Below are several additional bills that have been introduced in the House or Senate during the last week:
o House Bill 150 would change from Oct. 16 to Aug. 31 the deadline for a child’s fifth birthday in order for the child to attend kindergarten that fall.
o House Bill 179 would appropriate $2.15 million over two years to provide $10,000 bonuses to teachers of students with behavioral and emotional disabilities.
o House Bill 183 would ban cell phone use by school bus drivers
o House Bill 184 would exempt from state income taxes the compensation paid to a member of the armed forces on active duty.
o House Bill 192 would issue $250 million in bonds to help provide affordable housing.
o House Bill 213 would allow local government employees to return to work without losing retirement benefits.
o Senate Bill 124 would authorize local governments to regulate smoking in public places.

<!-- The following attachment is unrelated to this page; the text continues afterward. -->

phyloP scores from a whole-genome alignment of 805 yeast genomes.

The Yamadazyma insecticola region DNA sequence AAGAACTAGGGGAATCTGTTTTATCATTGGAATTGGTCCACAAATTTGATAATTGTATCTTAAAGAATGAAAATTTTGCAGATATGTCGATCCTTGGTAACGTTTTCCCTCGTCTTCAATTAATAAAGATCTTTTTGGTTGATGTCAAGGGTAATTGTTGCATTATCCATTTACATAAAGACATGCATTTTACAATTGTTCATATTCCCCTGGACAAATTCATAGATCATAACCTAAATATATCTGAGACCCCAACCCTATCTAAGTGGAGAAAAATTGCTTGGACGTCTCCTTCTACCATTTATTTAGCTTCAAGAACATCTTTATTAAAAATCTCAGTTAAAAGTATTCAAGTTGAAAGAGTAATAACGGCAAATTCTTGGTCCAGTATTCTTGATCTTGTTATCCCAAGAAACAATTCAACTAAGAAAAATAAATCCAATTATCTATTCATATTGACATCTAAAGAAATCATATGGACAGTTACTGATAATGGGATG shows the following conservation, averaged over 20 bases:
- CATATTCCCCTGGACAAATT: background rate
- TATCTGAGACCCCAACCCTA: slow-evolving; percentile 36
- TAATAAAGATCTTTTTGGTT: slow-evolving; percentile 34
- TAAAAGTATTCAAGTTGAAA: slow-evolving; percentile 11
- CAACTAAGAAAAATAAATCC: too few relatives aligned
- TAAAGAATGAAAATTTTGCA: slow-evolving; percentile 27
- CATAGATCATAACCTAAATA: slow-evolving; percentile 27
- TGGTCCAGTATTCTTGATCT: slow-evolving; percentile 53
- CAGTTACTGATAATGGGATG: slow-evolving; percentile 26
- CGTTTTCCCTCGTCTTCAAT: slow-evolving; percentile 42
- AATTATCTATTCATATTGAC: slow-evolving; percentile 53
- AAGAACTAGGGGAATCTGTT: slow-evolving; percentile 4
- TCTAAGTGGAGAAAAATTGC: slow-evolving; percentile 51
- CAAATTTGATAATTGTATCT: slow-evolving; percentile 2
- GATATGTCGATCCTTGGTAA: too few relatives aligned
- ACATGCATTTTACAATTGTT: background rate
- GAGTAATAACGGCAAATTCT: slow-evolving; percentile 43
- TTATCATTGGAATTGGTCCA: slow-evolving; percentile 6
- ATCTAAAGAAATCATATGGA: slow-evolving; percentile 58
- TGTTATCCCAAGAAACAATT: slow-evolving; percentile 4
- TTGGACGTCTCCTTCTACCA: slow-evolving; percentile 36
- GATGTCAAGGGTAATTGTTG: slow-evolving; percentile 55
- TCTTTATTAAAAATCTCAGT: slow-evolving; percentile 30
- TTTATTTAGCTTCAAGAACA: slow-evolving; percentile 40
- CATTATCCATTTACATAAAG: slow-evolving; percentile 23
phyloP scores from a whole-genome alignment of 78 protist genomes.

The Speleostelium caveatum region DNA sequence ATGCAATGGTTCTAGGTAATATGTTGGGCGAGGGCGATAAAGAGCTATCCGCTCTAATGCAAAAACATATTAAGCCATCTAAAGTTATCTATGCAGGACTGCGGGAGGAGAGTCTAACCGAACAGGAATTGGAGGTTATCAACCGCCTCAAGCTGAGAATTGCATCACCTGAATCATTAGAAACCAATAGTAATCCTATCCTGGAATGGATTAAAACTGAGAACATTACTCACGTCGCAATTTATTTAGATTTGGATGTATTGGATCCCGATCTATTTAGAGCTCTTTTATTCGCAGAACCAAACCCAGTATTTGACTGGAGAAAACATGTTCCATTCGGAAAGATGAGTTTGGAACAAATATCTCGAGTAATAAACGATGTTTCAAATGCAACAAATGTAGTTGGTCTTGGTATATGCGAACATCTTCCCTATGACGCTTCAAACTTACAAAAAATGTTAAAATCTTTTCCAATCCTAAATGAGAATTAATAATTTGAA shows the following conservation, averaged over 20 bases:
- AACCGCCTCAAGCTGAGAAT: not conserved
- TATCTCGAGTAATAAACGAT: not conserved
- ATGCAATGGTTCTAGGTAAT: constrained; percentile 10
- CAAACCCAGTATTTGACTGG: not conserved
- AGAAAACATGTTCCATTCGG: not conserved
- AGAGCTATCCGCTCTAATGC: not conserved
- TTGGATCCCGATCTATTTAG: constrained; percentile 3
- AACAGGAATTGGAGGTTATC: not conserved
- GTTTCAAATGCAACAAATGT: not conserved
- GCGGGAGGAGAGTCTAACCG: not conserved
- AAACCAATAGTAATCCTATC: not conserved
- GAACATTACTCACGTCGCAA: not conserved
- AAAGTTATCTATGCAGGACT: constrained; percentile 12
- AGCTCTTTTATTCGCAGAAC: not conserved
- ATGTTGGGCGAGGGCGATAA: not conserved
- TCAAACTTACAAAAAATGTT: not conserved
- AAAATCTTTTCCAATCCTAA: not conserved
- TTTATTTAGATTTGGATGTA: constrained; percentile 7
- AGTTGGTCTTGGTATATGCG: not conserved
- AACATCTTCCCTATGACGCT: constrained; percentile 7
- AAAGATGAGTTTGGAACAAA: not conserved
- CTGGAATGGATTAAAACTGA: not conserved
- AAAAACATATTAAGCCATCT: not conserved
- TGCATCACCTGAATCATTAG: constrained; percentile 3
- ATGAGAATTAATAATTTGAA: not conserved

o Senate Bill 132 would establish an act to protect children from sexual predators, including expanded definitions of sexual activity, increased penalties for sexual exploitation of minors, requiring minors to have parental permission to put private information on social networking sites, and obligating film processors to report finding any images showing sexual conduct by minors.
o Senate Bill 156 would limit the length of legislative sessions.
o Senate Bill 161 would require student-athletes at public schools to undergo random tests for performance-enhancing drugs.
o Senate Bill 163 would establish a special insurance pool for chronically ill patients who don’t have access to affordable coverage.
o Senate Bill 168 would move
o Senate Bill 171 would require students to attend school through age 17, up from 16, beginning in 2009; and through age 18 beginning in 2011, unless they graduate from high school at an earlier age.
o Senate Bill 179 would increase penalties and take other steps to strengthen prosecution of Medicaid fraud
The news about former Speaker Black’s admission of guilt brings a sad end to a once distinguished political career. However, I, as your elected representative, am even more committed to strengthening finance and campaign reform statutes. I am grateful for your support as I continue to make ethical reform a priority.
As I’ve said many times before, I hope you will continue to let me know how you feel about the issues that are being debated by the North Carolina General Assembly and the challenges you and your family are facing each day. By working together, we can make